Search Results for: hacking team
“In wartime, combatants often attempt to disrupt their enemies’ supply systems, generally by blowing them up. Modern life is made possible by a set of tightly interconnected systems supplying us with electricity, water, natural gas, automobile fuels, sewage treatment, food, finance, telecommunications, and emergency response. All of these systems are increasingly directed and monitored through the Internet. Would it be possible for our enemies to disrupt these vital systems by “blowing up” the Net?
“You have to be cautious when hearing from people engaging in fear-mongering about huge blackouts and collapses of critical infrastructures via the Internet,” University of Toronto cyberwarfare expert Ronald Deibert writes in the January/February 2011 Bulletin of the Atomic Scientists. “There is a lot of redundancy in the networks; it’s not a simple thing to turn off the power grid.””
“As America and China grow more economically and financially intertwined, the two nations have also stepped up spying on each other. Today, most of that is done electronically, with computers rather than listening devices in chandeliers or human moles in tuxedos.
And at the moment, many experts believe China may have gained the upper hand.
Though it is difficult to ascertain the true extent of America’s own capabilities and activities in this arena, a series of secret diplomatic cables as well as interviews with experts suggest that when it comes to cyber-espionage, China has leaped ahead of the United States.”
From The Globe and Mail
“Israel is mulling the creation of a counter-cyberterrorism unit designed to safeguard both government agencies and core private sector firms against hacking attacks.
The proposed unit would supplement the efforts of Mossad and other agencies in fighting cyberespionage and denial of service attacks. Israel is, of course, a prime target for hackers from the Muslim world.
The country’s hi-tech industries also make it an interesting target for cyberespionage from government-sponsored hackers from China and elsewhere.”
From The Register
“How did a hacker manage to infiltrate one of the world’s top computer-security companies? And could the data that was stolen be used to impair its SecurID products, which are used by 40 million businesses that are trying to keep their own networks safe from intruders?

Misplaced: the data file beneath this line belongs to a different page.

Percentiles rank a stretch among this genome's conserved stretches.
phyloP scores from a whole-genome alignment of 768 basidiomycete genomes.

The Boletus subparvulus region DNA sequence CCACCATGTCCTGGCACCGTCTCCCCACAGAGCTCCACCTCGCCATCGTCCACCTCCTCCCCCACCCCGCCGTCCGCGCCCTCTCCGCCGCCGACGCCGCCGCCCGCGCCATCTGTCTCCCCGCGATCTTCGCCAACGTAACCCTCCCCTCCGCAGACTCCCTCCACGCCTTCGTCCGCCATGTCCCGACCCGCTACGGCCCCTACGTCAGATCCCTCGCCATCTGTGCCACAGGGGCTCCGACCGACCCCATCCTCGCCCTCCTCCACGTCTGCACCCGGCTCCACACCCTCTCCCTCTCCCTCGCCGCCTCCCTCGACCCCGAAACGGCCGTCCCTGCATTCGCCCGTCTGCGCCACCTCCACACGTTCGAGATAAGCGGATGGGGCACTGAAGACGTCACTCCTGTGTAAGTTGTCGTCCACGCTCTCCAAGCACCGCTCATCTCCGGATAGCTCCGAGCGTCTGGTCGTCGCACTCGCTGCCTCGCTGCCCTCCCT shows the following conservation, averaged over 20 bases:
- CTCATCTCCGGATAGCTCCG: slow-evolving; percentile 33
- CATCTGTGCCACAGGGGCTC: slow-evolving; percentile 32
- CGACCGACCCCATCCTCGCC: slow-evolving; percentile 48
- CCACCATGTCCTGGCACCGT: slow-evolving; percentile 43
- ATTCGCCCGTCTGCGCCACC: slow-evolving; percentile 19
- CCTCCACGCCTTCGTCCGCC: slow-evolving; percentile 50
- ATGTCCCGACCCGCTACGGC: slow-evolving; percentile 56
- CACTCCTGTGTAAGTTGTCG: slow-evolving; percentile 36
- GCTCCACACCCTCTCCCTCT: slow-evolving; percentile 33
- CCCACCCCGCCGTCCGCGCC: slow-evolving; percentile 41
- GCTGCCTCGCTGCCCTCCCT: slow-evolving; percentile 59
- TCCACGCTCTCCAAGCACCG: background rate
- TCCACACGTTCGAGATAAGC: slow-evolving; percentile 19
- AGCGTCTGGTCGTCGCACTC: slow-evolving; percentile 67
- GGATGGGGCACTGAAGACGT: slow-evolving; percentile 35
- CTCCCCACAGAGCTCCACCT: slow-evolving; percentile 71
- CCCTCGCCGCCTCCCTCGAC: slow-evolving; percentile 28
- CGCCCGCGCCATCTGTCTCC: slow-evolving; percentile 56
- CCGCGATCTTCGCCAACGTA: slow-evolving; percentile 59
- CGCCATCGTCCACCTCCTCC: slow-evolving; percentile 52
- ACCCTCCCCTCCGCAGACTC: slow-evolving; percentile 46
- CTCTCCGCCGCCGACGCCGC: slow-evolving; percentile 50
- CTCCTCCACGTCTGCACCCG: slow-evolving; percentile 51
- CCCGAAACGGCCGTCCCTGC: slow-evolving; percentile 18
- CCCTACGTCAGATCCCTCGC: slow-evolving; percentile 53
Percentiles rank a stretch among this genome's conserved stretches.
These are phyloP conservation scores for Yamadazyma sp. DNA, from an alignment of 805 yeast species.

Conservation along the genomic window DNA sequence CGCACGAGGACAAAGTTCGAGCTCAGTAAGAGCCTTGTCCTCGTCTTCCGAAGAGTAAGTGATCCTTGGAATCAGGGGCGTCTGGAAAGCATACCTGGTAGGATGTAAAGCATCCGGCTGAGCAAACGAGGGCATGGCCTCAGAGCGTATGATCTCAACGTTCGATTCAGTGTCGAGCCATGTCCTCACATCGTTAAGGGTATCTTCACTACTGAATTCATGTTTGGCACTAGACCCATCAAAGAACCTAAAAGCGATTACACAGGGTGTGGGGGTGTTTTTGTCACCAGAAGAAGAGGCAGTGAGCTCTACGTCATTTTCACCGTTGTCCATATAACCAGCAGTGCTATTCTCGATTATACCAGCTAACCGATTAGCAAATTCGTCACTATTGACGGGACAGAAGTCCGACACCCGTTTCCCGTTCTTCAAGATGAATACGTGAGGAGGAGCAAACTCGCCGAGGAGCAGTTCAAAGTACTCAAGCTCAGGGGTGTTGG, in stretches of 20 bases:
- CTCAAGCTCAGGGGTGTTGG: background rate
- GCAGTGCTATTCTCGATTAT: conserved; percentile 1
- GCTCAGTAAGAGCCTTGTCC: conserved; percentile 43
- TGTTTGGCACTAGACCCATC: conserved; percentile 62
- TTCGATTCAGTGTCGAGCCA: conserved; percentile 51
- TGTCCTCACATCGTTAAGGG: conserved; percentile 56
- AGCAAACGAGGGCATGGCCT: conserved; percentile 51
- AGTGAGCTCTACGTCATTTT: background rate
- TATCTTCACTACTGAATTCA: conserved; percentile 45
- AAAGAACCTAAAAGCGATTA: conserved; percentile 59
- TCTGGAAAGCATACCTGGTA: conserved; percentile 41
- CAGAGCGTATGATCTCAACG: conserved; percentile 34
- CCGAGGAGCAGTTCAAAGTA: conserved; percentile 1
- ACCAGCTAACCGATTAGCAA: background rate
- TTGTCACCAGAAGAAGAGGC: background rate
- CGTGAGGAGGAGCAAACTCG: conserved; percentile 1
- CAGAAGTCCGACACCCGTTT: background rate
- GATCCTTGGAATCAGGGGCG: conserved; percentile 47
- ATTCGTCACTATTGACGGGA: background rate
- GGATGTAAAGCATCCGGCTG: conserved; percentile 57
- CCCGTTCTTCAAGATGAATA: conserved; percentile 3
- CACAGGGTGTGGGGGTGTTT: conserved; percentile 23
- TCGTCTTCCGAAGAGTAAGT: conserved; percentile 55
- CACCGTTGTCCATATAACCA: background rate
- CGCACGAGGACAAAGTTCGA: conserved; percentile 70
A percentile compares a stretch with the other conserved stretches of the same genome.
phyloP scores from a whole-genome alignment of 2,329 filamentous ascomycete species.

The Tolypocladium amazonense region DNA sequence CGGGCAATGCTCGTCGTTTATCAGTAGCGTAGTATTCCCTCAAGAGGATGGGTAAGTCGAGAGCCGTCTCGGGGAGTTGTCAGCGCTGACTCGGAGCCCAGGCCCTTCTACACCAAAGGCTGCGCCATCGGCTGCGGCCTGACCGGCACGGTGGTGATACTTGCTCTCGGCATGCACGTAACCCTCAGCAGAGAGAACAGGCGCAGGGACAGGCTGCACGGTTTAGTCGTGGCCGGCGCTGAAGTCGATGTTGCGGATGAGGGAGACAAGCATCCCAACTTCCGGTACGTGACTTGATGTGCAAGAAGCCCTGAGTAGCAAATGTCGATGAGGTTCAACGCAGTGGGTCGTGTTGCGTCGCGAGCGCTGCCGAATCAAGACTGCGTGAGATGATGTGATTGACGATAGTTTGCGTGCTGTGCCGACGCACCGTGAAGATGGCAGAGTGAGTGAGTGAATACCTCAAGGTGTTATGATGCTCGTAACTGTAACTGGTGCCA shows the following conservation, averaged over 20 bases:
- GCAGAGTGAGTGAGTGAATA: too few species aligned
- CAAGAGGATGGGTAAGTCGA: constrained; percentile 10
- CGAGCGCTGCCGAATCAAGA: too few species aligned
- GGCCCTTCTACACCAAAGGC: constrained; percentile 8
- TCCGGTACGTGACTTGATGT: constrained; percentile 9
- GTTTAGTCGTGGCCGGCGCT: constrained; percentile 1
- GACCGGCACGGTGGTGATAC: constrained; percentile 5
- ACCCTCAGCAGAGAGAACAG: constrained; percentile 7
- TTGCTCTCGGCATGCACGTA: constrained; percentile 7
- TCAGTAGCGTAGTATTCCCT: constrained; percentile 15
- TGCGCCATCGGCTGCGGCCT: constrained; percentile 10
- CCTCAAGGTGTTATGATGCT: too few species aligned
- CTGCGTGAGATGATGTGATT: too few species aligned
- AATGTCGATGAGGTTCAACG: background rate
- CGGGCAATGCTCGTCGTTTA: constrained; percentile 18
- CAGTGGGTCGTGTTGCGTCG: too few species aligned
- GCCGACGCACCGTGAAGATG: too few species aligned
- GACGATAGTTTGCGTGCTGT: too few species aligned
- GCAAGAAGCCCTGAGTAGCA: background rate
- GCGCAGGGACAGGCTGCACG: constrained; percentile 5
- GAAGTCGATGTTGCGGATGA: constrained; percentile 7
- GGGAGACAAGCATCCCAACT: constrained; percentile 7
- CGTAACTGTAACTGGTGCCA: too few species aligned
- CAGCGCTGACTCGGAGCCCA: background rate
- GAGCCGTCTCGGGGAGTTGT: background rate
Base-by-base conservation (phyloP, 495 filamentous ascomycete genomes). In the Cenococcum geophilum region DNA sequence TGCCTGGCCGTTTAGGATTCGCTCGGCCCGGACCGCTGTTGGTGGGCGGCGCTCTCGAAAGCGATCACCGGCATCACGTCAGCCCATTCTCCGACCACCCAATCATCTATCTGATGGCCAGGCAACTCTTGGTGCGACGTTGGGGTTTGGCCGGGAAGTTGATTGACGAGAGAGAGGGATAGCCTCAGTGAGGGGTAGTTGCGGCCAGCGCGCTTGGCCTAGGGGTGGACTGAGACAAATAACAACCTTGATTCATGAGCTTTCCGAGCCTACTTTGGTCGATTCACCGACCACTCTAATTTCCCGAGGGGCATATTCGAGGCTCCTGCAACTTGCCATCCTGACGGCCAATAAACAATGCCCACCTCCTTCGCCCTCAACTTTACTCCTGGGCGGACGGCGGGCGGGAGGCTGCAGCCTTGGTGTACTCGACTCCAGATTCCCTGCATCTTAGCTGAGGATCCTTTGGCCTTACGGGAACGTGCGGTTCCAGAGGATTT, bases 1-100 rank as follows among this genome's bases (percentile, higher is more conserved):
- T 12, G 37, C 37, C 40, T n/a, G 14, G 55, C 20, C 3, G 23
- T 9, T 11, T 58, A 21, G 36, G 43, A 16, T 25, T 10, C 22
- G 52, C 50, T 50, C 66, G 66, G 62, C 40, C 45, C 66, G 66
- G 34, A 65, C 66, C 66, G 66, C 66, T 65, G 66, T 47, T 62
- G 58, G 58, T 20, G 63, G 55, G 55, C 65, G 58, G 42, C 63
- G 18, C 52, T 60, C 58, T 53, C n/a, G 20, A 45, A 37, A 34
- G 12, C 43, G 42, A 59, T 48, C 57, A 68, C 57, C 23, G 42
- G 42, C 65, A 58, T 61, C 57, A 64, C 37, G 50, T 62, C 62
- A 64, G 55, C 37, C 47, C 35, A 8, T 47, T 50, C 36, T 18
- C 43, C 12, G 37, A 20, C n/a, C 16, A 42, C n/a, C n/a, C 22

In the attack on RSA, the attacker sent “phishing” e-mails with the subject line “2011 Recruitment Plan” to two small groups of employees over the course of two days. Unfortunately, one was interested enough to retrieve one of these messages from his or her junk mail and open the attached Excel file. The spreadsheet contained malware that used a previously unknown, or “zero-day,” flaw in Adobe’s Flash software to install a backdoor. RSA said that Adobe had since released a patch to fix that hole.”
From The New York Times
Here’s something Canadian authorities don’t want you to know: whether its people, organizations, businesses or governments, we are all at risk of being victims of cyber attacks.
“We have major cyber security problems in this country,” says Ron Deibert, director of The Citizen Lab, at the University of Toronto. “The problem is nobody wants you to know about it.”
From CTV News
“Many believe “hacktivism”, or online activism, is a legitimate form of protest but this young man quickly discovered the authorities believe otherwise.
Matthew George loved the internet. The 22-year-old confessed loner from Newcastle used to spend almost all of his waking hours online in chat rooms and social networking sites.
But in October 2009 this online existence was suddenly threatened. The Rudd government had announced its plan to censor the internet. George was outraged. George would now add political activism to his previously mundane internet activities, as he began communicating with members of the internet activist group Anonymous.”
“Handmade cosmetics group Lush has admitted its website was hacked repeatedly by fraudsters over the past three months, putting thousands of customers at risk of having their card details stolen. But the company only informed customers last night.
The fact that Lush is warning customers to contact their banks may indicate it has failed to encrypt the details held on its site – which, if true, could mean it has failed to meet regulations known as PCI compliance, which governs the storage of card details by websites in Europe.
Many customers are also speculating why it took Lush so long to inform customers if the website was first hacked in October, especially as its statement indicates it has 24-hour web security.”
From The Guardian
“DUBAI, United Arab Emirates – Iran’s top police chief envisions a new beat for his forces: patrolling cyberspace.
‘There is no time to wait,’ Gen. Ismail Ahmadi Moghaddam said last week at the opening of a new police headquarters in the Shiite seminary city of Qom. ‘We will have cyber police all over Iran.’
The first web watchdog squads are planned in Tehran this month — another step in Iran’s rapidly expanding focus on the digital world as cyber warfare and online sleuthing take greater prominence with the Pentagon’s new Cyber Command and the secrets spilled to WikiLeaks.”
From Yahoo! News